He looks like your typical South Philly guy.   Don't let it fool you.  His IMAGINATION is anything but!  Fascinated with Indian culture, he decorates his square of the city with Gods and spirits made of metal scraps and pastel paint.  He proudly tours me through his outdoor art gallery and even invites me inside his house to see more.  (No worries Mom -- I went politely on my way!)

As a little girl, I had a book that showed how colors mix together to create new ones.  

Blue + Yellow = Green.  
Red + Yellow = Orange.
Blue + Red = Purple...

I was awed by those illustrations!  For years, I swirled my watercolors, and crayons, and magic markers to see it happen for myself.

But it's true off the page, too.  We’re a combination of everything that’s happened to us -- colors from "before" mix with those we are "now."  The shades are darkened by some experiences and lightened by others.  Tinted by people we meet along the way.

The results can be predictable or surprising, like questions kids ask.

They can be obvious or subtle, like details that make each house a home.  

They can be proud like an artist who displays his work, despite what his neighbors may think.

When I was in the rehab hospital, a nurse told me, "Scars are tattoos of the brave."

I think of all the remarkable people I've met along this journey:  veterans, fighters, survivors, and heroes.  And I know she was right.

But our colors -- all of them -- make us who we are.  They tell our TRUE stories.

Happy Independence Day!


  1. While it is true that scars, Genie, and the paint job on your latest socket are all colors of outward change through time and experience, they really serve to highlight your TRUE COLORS of determination, strength, and an optimistic spirit which have have endured and defined you for your whole life. In much the same way that our country has endured difficult times and numerous missteps, but has strived and struggled to remain true to our founding colors of freedom and equality...Happy 4th!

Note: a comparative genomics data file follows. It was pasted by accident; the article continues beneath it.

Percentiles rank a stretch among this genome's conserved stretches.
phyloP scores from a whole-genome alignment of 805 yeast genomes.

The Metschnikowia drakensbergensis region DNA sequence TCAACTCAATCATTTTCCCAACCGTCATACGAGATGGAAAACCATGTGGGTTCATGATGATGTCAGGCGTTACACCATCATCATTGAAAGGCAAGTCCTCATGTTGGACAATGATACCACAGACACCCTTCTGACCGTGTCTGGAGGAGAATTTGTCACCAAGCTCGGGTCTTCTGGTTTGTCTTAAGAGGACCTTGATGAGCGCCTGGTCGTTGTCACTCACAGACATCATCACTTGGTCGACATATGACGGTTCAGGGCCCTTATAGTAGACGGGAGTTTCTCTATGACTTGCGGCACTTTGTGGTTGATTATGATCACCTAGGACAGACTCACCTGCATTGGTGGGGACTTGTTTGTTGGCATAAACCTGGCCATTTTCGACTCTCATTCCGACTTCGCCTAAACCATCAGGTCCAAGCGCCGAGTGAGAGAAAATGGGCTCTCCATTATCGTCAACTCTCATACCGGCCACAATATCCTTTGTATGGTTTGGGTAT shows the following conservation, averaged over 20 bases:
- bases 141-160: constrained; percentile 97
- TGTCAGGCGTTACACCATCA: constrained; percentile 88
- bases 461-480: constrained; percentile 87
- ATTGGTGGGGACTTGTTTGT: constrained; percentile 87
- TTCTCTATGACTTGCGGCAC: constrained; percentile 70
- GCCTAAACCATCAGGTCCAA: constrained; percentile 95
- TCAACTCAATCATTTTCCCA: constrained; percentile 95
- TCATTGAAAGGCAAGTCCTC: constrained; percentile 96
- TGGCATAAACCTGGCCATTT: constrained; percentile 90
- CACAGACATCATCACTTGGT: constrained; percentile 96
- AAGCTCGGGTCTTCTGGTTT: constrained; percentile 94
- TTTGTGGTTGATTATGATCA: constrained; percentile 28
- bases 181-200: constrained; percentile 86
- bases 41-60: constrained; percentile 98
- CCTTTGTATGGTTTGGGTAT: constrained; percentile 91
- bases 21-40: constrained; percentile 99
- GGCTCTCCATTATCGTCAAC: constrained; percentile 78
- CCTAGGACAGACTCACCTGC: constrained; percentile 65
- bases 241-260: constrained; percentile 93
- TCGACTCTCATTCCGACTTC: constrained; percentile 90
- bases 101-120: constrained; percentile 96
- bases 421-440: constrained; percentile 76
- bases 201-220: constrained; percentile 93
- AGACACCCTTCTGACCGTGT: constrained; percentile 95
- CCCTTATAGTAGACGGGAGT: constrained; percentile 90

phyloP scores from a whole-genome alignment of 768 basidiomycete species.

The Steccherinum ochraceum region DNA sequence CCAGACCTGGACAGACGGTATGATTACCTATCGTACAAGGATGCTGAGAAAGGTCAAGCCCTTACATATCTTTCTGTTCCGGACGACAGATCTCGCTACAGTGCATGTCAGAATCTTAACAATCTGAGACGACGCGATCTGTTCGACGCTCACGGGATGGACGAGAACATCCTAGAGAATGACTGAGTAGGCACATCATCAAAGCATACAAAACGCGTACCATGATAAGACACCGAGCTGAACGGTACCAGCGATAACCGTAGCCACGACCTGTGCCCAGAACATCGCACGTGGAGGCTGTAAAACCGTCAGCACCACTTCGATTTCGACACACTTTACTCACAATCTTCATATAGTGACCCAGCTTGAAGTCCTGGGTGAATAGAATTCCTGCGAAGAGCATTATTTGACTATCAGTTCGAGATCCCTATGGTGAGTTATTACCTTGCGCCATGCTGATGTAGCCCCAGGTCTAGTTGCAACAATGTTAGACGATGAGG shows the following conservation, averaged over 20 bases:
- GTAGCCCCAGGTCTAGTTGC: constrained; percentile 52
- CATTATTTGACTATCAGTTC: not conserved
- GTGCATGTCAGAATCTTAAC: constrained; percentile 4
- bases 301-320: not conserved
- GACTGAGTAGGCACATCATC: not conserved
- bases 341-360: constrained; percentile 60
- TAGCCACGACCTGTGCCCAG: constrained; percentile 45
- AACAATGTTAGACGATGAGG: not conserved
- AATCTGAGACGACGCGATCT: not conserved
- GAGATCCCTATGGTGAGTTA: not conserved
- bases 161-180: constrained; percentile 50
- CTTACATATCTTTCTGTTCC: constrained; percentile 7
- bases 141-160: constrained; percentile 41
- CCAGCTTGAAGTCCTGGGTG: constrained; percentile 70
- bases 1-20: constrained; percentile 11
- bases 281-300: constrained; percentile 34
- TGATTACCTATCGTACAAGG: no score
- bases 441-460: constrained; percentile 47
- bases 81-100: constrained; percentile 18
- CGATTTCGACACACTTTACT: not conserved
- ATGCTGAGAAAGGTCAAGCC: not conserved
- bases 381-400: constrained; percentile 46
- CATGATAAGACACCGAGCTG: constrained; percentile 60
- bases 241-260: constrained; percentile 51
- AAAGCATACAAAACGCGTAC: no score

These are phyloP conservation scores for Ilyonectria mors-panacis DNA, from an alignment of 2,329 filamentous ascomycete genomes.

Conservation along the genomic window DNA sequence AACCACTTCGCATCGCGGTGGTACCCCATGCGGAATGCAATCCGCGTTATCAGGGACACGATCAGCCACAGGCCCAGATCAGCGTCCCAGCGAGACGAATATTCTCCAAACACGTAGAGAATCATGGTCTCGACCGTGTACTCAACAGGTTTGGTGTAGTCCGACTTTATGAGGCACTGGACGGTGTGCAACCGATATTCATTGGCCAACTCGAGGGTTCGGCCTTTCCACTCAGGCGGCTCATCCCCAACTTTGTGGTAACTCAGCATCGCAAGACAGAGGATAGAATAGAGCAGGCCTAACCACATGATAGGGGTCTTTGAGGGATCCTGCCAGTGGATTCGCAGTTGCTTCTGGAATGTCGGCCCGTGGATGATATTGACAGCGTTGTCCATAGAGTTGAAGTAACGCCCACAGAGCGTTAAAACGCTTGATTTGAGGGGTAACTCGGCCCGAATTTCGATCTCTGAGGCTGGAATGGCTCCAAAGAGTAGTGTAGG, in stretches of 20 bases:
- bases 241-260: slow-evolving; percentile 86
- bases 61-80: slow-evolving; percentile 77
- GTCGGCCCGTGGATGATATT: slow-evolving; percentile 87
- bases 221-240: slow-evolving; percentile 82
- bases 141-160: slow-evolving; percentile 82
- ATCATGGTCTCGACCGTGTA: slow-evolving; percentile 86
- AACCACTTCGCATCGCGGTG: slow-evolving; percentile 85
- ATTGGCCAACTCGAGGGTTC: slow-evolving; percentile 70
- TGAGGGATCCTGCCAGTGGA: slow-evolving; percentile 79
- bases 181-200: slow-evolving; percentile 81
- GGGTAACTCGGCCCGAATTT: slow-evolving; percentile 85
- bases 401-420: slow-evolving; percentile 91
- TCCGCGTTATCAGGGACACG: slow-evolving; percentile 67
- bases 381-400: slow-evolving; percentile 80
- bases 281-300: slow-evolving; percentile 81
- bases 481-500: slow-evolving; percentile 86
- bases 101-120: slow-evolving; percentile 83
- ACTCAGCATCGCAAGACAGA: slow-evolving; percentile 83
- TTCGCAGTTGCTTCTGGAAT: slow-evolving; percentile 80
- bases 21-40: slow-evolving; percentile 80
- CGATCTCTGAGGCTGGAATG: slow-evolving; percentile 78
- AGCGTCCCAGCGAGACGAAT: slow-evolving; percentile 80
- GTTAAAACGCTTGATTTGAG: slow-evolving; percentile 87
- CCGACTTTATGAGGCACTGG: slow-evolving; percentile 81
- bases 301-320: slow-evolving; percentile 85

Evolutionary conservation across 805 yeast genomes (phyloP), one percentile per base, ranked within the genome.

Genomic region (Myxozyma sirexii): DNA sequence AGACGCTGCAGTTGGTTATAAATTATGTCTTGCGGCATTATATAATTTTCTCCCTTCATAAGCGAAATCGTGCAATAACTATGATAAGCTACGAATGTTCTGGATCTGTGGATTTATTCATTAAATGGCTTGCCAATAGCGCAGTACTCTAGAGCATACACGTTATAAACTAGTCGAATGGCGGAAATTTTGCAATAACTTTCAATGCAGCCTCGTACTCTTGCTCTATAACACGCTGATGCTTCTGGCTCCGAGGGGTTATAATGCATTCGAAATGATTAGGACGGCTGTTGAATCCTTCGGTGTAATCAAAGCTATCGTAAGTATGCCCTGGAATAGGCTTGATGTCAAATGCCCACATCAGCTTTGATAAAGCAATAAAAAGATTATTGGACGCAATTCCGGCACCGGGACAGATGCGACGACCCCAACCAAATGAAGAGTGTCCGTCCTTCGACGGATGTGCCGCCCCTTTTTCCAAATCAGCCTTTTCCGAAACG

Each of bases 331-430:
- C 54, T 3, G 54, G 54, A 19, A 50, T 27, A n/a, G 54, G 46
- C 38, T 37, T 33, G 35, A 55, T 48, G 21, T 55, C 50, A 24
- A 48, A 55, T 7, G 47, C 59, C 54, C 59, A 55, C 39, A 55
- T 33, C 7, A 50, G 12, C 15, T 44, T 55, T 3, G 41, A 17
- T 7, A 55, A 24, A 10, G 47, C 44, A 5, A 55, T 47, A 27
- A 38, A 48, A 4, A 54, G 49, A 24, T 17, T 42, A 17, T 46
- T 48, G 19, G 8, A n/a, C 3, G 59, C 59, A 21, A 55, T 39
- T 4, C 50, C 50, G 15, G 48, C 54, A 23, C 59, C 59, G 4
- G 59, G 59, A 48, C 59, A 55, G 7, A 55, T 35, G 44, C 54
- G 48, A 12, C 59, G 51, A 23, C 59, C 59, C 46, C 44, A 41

1. It helps to have an excellent team and strong guiding leaders in both situations. Luckily, I've got both!!!

  2. I find it remarkable that you are so open and welcoming to curious strangers of all ages. It seems similar to being a celebrity in that you are "on" whenever you are out in public, despite the sort of day you might be having. You just seem to face every challenge head-on, even if it means putting a smile on your face and explaining things that can't be easy emotionally... then having the courage to share it here with all of us. I don't know how you do it all but you sure are an extraordinary person.

    1. Thanks, Chrissy. I'm not a celebrity, but I often wonder if the kids on my street think, "That's where the robot lady lives," when they walk past my house. I was just talking to a friend (and fellow amputee) about this today. There are definitely times -- often when I'm uncomfortable, tired, or in pain -- when I don't FEEL like showing off my leg to strangers or answering questions. On those days, I stand quietly in the supermarket line, praying that it moves along quickly so I can get back in my car and go home. If people shoot me curious looks, I just try my best to ignore them.

      But when I'm feeling ok, I'd rather have people ask questions than avoid looking at me or staring me like I'm some kind of freak. (Both of which they do sometimes.) And with kids, it's sort of a chance to teach them that everyone's different and that differences are not something to be afraid or ashamed of. ...And if those teachable moments correspond to my teachable mood, than all the better :)

      Thanks for your comment!